Gold retreats from $1,600 as markets eye U.S. reaction after Iran attacks

January 8, 2020

London (Jan 8) - Gold surged past the $1,600 level for the first time in nearly seven years earlier on Wednesday after Iran conducted retaliatory attacks against U.S. forces in Iraq, but the metal pared gains as investors awaited reaction from the White House.

Spot gold rose 0.7% to $1,585.30 per ounce by 0830 GMT, having earlier surged as much as 2.4% to its highest since March 2013 at $1,610.90. U.S. gold futures rose 0.5% to $1,582.90 per ounce.

“Gold is paring some gains right now as the retaliation was not seen as aggressive as the markets thought it would be and investors are booking profit for that reason,” Saxo Bank analyst Ole Hansen said.

“How gold will move from here is pinned on what U.S. President Donald Trump says when America wakes up,” Hansen added, saying at the end of this day we will either see gold back at $1,600 levels or going down to the $1,550.

Iranian state television said that at least 80 “American terrorists” were killed in attacks involving 15 missiles Tehran launched on U.S. targets in Iraq on Wednesday morning.

The move by Iran came hours after the funeral of Tehran’s top military commander Qassem Soleimani, whose killing in a U.S. drone strike last week intensified fears of a war in the Middle East.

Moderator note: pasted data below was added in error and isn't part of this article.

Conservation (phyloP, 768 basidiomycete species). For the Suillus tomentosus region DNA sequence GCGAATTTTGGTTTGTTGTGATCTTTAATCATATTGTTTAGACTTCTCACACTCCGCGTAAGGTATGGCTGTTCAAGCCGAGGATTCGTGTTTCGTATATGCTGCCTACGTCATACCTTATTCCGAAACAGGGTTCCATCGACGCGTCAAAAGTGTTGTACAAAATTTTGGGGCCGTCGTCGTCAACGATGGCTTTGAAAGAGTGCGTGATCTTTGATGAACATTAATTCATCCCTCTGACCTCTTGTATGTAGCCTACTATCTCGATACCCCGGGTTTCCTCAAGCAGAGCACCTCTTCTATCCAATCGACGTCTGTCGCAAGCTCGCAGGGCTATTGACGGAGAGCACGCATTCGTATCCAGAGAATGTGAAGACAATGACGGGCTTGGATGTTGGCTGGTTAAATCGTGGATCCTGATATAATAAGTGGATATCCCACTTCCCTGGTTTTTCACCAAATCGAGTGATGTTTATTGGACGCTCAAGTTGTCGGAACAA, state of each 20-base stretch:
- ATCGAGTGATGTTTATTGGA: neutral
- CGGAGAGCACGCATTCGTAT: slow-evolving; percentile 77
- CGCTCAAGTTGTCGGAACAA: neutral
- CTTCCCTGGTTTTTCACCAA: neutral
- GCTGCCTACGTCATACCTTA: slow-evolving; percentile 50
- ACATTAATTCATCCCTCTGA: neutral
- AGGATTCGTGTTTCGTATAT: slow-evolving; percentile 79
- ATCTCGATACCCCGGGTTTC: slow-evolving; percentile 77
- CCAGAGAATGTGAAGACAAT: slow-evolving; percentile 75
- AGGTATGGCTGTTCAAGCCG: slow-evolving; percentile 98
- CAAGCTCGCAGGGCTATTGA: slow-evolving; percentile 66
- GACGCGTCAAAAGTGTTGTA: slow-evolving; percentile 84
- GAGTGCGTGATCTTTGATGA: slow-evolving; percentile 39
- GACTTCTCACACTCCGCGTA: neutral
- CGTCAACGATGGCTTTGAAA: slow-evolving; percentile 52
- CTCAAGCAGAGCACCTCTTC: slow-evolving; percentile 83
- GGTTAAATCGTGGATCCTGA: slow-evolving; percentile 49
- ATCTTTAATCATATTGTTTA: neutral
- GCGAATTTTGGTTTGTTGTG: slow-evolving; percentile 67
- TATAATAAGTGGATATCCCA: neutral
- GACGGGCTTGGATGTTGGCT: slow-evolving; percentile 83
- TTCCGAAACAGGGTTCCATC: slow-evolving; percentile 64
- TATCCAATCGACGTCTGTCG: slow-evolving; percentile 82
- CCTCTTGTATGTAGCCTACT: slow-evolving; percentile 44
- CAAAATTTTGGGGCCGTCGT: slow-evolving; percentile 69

But, U.S. President Trump said in a tweet late on Tuesday that “All is well!”, and that he would make a statement on Wednesday morning.

Iranian Foreign Minister Mohammad Javad Zarif also tweeted that Iran is not seeking escalation or war but would defend itself against any aggression, leading to some pull-back in gold prices.

The metal, considered a safe investment in times of political and economic uncertainties, was still supported as fears of a military lockdown in the Middle East remained.

Gold further got a boost from a dip in equities markets.

The metal’s 14-day relative strength index (RSI) was around 88. An RSI above 70 indicates a commodity is overbought.

Elsewhere, palladium hit another all-time peak of $2,090 an ounce on a sustained supply deficit, and was last up 1.3% to $2,077.75.

“Palladium fundamentals remain quite strong and (the metal) faces significant upside risks,” UBS strategist Joni Teves said in a note. “Tight market conditions are well-reflected in record spot prices and persistent backwardation in forwards.”

Silver was up 0.3% at $18.44 per ounce, after earlier hitting its highest since early September at $18.85, while platinum fell 0.3%, to $967.85 per ounce.


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